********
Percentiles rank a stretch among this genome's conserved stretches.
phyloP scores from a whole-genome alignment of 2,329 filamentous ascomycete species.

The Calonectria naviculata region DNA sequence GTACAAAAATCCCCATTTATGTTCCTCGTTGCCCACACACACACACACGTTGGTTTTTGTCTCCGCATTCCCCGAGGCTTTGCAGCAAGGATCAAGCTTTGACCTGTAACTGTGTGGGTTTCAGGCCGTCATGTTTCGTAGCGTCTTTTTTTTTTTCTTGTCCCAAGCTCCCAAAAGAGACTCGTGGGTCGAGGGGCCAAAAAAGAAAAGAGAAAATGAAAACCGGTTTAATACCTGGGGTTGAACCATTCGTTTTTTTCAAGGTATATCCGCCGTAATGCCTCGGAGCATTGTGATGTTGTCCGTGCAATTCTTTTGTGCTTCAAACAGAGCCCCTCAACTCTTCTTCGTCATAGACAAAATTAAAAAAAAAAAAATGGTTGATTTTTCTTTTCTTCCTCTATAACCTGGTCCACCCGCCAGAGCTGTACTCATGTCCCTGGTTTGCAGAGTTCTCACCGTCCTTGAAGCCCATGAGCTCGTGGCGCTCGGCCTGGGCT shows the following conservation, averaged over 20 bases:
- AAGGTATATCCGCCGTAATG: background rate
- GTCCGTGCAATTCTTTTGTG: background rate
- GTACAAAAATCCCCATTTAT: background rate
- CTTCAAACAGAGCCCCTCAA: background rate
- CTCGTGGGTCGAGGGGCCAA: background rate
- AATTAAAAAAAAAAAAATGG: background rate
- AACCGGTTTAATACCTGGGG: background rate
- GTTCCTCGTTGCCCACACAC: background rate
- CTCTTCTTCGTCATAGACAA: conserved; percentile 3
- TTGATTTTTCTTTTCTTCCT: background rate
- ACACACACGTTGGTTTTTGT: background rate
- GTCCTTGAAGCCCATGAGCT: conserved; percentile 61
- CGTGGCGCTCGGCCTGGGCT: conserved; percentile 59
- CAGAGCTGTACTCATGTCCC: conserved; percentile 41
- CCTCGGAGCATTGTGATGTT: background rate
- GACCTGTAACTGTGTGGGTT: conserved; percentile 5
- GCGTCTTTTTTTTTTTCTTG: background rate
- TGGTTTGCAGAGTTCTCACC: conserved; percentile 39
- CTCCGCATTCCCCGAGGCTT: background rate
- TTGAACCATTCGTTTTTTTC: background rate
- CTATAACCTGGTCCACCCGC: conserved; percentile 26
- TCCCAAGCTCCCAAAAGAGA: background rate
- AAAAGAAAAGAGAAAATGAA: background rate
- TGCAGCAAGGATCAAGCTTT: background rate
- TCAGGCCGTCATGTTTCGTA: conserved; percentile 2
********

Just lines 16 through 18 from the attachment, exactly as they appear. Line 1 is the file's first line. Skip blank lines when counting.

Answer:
- CGTGGCGCTCGGCCTGGGCT: conserved; percentile 59
- CAGAGCTGTACTCATGTCCC: conserved; percentile 41
- CCTCGGAGCATTGTGATGTT: background rate